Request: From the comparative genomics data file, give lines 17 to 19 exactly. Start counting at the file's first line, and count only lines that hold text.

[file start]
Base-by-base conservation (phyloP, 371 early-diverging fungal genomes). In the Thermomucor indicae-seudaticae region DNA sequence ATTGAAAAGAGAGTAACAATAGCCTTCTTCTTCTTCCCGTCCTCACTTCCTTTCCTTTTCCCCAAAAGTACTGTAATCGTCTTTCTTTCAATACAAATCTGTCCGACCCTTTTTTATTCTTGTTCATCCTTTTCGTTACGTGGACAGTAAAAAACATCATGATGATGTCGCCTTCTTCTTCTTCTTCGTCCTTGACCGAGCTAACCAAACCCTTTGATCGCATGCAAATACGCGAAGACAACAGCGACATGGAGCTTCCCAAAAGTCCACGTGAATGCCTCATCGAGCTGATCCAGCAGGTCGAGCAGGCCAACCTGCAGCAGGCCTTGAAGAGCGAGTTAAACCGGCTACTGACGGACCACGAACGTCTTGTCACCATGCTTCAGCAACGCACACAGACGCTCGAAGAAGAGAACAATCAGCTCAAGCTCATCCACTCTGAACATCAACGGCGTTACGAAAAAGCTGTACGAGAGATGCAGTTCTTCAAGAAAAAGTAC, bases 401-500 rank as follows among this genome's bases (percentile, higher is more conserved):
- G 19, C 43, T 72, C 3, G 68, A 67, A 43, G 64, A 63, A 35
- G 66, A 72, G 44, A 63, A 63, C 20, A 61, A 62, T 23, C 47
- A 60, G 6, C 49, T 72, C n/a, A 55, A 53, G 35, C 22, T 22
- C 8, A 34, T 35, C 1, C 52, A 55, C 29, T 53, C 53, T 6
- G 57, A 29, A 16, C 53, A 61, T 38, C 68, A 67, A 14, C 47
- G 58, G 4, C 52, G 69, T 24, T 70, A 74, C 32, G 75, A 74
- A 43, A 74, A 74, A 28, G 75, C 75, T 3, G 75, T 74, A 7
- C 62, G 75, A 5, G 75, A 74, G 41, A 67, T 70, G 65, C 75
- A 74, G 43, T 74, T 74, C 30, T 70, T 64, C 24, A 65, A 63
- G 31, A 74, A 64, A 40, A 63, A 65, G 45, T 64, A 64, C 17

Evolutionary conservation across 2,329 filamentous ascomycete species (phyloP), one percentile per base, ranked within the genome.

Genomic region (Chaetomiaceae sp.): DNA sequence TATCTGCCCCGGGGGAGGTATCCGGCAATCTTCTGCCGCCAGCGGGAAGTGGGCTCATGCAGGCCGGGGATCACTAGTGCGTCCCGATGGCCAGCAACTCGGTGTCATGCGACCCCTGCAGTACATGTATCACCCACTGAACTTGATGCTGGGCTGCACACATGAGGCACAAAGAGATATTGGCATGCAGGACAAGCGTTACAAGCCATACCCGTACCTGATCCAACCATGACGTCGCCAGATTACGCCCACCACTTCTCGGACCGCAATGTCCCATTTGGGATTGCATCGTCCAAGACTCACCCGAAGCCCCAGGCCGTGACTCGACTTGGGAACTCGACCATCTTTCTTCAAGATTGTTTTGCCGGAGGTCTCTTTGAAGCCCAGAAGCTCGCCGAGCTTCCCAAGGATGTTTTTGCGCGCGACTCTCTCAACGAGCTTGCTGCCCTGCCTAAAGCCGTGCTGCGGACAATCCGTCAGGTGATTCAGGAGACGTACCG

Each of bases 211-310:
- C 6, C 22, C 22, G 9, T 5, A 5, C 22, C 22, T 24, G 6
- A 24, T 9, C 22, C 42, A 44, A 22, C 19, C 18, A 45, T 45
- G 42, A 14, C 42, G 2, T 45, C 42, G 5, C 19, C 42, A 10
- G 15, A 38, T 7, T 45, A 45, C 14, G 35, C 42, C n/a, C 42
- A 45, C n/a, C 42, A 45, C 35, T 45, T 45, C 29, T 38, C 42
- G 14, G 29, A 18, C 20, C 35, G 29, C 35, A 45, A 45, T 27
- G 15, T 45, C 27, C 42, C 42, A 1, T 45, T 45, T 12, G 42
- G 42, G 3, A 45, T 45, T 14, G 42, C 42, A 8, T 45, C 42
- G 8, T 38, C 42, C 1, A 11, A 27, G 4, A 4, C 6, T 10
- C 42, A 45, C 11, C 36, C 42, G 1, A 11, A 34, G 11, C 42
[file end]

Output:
- G 42, A 14, C 42, G 2, T 45, C 42, G 5, C 19, C 42, A 10
- G 15, A 38, T 7, T 45, A 45, C 14, G 35, C 42, C n/a, C 42
- A 45, C n/a, C 42, A 45, C 35, T 45, T 45, C 29, T 38, C 42